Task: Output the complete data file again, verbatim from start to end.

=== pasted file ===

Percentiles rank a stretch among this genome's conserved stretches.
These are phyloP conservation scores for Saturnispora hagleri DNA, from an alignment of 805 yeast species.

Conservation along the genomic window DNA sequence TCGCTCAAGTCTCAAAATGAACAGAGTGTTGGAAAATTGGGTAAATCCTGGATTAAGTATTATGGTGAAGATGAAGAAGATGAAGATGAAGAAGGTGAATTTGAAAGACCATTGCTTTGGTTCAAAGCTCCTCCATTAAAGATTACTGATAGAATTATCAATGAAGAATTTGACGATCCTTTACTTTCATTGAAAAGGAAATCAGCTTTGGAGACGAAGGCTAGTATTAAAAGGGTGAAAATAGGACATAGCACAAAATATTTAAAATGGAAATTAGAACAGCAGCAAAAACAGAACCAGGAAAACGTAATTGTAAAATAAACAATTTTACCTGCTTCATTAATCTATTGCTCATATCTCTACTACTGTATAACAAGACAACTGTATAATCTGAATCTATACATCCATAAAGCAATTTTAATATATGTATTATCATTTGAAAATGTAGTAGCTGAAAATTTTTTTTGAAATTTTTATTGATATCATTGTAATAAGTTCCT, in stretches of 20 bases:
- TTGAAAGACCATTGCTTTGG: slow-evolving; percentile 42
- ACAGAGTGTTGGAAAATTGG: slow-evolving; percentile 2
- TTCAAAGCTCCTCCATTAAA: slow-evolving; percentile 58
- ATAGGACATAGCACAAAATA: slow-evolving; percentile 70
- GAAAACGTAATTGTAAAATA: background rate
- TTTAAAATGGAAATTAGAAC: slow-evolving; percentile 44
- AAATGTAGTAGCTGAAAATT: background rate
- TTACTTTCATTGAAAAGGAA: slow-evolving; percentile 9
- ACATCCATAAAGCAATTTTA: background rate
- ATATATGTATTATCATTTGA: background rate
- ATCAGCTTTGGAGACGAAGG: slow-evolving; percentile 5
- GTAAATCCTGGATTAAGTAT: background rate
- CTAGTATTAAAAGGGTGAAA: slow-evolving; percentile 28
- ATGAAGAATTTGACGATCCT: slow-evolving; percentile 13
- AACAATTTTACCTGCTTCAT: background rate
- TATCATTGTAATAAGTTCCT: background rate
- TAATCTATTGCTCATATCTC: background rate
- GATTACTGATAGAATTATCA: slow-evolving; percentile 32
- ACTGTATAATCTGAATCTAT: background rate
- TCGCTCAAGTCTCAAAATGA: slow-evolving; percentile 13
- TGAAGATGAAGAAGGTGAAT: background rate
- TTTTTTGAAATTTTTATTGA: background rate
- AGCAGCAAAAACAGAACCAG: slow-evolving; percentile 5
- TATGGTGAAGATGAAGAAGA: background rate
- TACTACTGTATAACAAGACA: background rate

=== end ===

Percentiles rank a stretch among this genome's conserved stretches.
These are phyloP conservation scores for Saturnispora hagleri DNA, from an alignment of 805 yeast species.

Conservation along the genomic window DNA sequence TCGCTCAAGTCTCAAAATGAACAGAGTGTTGGAAAATTGGGTAAATCCTGGATTAAGTATTATGGTGAAGATGAAGAAGATGAAGATGAAGAAGGTGAATTTGAAAGACCATTGCTTTGGTTCAAAGCTCCTCCATTAAAGATTACTGATAGAATTATCAATGAAGAATTTGACGATCCTTTACTTTCATTGAAAAGGAAATCAGCTTTGGAGACGAAGGCTAGTATTAAAAGGGTGAAAATAGGACATAGCACAAAATATTTAAAATGGAAATTAGAACAGCAGCAAAAACAGAACCAGGAAAACGTAATTGTAAAATAAACAATTTTACCTGCTTCATTAATCTATTGCTCATATCTCTACTACTGTATAACAAGACAACTGTATAATCTGAATCTATACATCCATAAAGCAATTTTAATATATGTATTATCATTTGAAAATGTAGTAGCTGAAAATTTTTTTTGAAATTTTTATTGATATCATTGTAATAAGTTCCT, in stretches of 20 bases:
- TTGAAAGACCATTGCTTTGG: slow-evolving; percentile 42
- ACAGAGTGTTGGAAAATTGG: slow-evolving; percentile 2
- TTCAAAGCTCCTCCATTAAA: slow-evolving; percentile 58
- ATAGGACATAGCACAAAATA: slow-evolving; percentile 70
- GAAAACGTAATTGTAAAATA: background rate
- TTTAAAATGGAAATTAGAAC: slow-evolving; percentile 44
- AAATGTAGTAGCTGAAAATT: background rate
- TTACTTTCATTGAAAAGGAA: slow-evolving; percentile 9
- ACATCCATAAAGCAATTTTA: background rate
- ATATATGTATTATCATTTGA: background rate
- ATCAGCTTTGGAGACGAAGG: slow-evolving; percentile 5
- GTAAATCCTGGATTAAGTAT: background rate
- CTAGTATTAAAAGGGTGAAA: slow-evolving; percentile 28
- ATGAAGAATTTGACGATCCT: slow-evolving; percentile 13
- AACAATTTTACCTGCTTCAT: background rate
- TATCATTGTAATAAGTTCCT: background rate
- TAATCTATTGCTCATATCTC: background rate
- GATTACTGATAGAATTATCA: slow-evolving; percentile 32
- ACTGTATAATCTGAATCTAT: background rate
- TCGCTCAAGTCTCAAAATGA: slow-evolving; percentile 13
- TGAAGATGAAGAAGGTGAAT: background rate
- TTTTTTGAAATTTTTATTGA: background rate
- AGCAGCAAAAACAGAACCAG: slow-evolving; percentile 5
- TATGGTGAAGATGAAGAAGA: background rate
- TACTACTGTATAACAAGACA: background rate